Interview with Chicago’s WGN Radio About Video Forensic Enhancement

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NCAVF was asked by Mike McConnell at WGN Radio to help the public understand how police authorities are gathering and analyzing the thousands of hours of surveillance video in the search to solve the Boston bombing.

Click here to listen to the interview, and below is the transcript:


MIKE MCCONNELL: …Talking the course over the last half hour about closed circuit television and it’s, it’s abilities, and in some cases it’s infringements, but I’m, just more amazed by the uh, the forensic..the…the amount of work it would take, I would think, they said that somewhere in the neighborhood of tens of thousands of hours of videotape were supplied to law enforcement in Boston and how you go through that sort of a thing, so fortunately, able to find a gentleman from the National Center for Audio and Video Forensics, he’s David Notowitz. Mr. Notowitz, thanks for taking the time, welcome. How are ya?

DAVID NOTOWITZ: Thank you, thank you. Um, it’s a pleasure to be here.

MM: Do you know if I was close at all, have you heard anything about how much video, for the most part I guess was turned in? I heard in the neighborhood of over twenty-thousand hours.

DN: Crazy, crazy. Yeah I haven’t heard the details of that but that’s, you know, it’s obviously a lot of time involved.

MM: What do you spend most of your time doing?

DN: Um, I get a lot of surveillance footage in my office that we have to all, you know, going through as well, but um, it’s from attorney’s usually. It’s from surveillance taken from crime scenes, uh, and our job is to help figure out what happened, as clearly as we can, to enhance, to zoom in on the footage, to try to analyze it and enhance it for use in court.

MM: Do you have any cases where you just have an event that brings in just multiple samples of video of the same event and, you have to sort of weed through them?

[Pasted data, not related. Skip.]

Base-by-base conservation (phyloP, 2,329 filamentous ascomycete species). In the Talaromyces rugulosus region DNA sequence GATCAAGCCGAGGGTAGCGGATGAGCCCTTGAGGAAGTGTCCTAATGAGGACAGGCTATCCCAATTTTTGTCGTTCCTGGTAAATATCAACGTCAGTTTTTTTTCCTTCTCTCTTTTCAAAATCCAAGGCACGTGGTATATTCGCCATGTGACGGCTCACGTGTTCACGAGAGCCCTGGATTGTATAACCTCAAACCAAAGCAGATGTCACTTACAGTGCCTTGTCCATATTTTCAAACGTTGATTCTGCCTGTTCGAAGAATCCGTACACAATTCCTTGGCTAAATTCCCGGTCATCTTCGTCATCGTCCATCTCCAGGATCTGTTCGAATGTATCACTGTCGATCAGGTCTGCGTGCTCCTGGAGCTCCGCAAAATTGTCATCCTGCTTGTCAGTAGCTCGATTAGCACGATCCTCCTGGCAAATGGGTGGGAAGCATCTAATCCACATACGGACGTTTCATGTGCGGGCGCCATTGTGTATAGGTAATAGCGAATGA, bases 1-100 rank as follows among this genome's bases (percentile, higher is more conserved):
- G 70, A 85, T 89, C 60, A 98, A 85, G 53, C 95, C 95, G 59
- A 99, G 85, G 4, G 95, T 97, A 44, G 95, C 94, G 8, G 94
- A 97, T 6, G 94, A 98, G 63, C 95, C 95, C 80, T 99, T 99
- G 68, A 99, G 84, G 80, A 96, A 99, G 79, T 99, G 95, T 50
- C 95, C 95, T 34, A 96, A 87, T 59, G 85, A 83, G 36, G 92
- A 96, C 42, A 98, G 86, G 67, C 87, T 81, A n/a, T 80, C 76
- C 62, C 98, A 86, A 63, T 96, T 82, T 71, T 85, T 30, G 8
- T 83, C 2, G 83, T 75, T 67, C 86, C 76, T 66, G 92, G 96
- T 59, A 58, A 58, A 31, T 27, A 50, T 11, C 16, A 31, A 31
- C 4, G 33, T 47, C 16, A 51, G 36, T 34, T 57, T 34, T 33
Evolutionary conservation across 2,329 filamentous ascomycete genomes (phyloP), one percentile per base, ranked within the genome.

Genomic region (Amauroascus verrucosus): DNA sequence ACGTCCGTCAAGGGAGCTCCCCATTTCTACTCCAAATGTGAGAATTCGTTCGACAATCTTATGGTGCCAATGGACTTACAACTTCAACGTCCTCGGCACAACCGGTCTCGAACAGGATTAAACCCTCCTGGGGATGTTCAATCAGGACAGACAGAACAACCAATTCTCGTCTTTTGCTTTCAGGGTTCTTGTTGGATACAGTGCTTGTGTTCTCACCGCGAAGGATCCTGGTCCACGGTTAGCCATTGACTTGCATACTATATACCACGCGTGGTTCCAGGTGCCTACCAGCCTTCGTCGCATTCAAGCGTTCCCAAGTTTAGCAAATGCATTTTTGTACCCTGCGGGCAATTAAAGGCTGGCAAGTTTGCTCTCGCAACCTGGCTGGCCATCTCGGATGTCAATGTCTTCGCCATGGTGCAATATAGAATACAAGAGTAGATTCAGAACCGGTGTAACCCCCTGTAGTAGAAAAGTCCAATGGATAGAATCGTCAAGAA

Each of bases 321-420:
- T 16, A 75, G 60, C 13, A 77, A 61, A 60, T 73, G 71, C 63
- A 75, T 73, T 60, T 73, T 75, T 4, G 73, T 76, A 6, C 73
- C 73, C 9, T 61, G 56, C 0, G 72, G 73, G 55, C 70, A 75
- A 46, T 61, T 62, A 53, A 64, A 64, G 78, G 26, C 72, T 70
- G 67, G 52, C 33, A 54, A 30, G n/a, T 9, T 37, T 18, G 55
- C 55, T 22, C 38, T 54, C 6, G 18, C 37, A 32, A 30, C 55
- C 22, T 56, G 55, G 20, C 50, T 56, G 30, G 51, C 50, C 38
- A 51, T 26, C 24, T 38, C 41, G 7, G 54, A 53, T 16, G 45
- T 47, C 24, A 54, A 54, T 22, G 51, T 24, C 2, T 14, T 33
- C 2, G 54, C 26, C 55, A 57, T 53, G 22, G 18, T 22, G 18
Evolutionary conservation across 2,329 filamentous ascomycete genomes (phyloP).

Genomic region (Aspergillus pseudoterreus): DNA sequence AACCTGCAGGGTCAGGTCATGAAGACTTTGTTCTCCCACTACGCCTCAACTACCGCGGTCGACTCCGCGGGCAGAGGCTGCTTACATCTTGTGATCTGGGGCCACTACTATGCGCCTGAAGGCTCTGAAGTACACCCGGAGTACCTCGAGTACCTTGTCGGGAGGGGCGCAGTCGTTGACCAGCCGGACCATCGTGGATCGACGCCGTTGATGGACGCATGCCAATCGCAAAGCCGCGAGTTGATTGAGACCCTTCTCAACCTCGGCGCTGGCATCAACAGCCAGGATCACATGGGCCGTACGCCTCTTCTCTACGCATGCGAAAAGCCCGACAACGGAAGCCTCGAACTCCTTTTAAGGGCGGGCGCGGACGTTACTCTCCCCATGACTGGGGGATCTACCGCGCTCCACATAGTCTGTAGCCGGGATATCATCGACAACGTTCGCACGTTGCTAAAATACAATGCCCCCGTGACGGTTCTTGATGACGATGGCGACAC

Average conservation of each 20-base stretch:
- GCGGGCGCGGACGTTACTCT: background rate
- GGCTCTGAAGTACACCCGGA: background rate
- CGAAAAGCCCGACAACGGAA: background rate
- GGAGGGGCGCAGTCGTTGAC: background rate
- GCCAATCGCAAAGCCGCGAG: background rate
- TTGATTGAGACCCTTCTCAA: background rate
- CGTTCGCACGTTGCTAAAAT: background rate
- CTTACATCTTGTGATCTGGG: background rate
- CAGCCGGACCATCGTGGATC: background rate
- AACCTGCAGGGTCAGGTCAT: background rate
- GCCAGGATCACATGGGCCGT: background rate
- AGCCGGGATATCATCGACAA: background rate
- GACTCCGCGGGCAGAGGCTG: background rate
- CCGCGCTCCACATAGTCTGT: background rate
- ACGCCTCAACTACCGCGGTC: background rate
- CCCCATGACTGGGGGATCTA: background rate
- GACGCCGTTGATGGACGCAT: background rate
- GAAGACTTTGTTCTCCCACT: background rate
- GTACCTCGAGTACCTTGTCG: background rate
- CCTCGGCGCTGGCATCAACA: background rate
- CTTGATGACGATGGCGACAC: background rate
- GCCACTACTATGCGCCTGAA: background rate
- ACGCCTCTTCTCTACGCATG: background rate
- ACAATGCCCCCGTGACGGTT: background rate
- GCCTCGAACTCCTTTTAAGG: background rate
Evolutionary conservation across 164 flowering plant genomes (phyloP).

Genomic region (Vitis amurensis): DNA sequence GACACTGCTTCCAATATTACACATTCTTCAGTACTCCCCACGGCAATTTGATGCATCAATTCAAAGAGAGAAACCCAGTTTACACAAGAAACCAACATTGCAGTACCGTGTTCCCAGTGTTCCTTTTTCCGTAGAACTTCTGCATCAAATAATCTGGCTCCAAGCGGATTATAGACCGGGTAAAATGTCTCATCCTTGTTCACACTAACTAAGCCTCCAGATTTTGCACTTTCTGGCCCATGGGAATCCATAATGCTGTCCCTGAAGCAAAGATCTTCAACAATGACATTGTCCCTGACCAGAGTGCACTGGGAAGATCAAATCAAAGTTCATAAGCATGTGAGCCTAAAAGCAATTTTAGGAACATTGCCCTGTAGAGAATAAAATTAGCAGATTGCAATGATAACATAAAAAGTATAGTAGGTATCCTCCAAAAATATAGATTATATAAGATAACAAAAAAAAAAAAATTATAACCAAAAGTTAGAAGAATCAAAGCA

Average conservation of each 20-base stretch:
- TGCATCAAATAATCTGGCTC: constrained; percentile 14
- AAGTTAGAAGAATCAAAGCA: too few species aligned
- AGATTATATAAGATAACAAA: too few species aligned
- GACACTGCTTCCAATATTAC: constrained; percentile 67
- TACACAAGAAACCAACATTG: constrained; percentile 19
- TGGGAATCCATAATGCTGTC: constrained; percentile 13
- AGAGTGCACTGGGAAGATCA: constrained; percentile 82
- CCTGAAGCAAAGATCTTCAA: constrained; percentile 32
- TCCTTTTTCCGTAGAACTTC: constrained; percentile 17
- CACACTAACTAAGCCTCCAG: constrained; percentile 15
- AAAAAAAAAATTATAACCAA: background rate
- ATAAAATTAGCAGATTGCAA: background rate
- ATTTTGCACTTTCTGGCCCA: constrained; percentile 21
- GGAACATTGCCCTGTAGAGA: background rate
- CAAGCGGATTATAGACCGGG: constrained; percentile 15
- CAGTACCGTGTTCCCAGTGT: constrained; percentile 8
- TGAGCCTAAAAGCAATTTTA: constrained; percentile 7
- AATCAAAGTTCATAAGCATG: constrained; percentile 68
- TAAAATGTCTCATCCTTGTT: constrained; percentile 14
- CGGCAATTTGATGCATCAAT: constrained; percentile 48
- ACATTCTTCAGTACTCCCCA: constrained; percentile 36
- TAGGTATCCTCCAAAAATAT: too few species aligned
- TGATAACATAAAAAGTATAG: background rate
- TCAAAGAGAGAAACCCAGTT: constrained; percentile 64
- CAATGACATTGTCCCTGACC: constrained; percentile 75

DN: Yes, um, usually, what happens is, we have surveillance, and then sometimes there’s multiple cameras, that took surveillance of that same event. Today there’s just so much surveillance out there that can capture events, it’s pretty fascinating that you can get even more than one of a particular event: a car crash, or, you know, a police incident. What happens is, there’s people on the side of the street who have their cell phones, they’re also excited because they see the police and they start shooting video of it. So that is where we get video as well. And then also the police cars have video cameras in the cars themselves, and so sometimes, when police are involved anyway, there’s…

MM: Tell you what, let me interrupt you mid-sentence if, if I can, we have a lot going on at the same time, and newswise, Bob Kelso with a quick point and we’ll be right back. Bob?

BOB KELSO: Yeah we’re getting all these conflicting ah, reports about the, an arrest or not an arrest in Boston. This is from the Boston Police Department’s twitter feed: “Despite reports to the contrary, there has not been an arrest in the marathon attacks,” so, Boston Police Department saying that right now, and of course, ah, briefing has been scheduled by the FBI today, five o’clock eastern time, four o’clock Chicago time. They’ve been doing those briefings, um, everyday since the incident happened, so, we do…

MM: We’ll be carrying the one at four, I guess the issue, and we’ll get to CNN in a little bit here, they’re suggesting that they have video of the guy in custody..

BK: Well now you look over at CNN though and it says, “…conflicting reports,” so…thanks, CNN…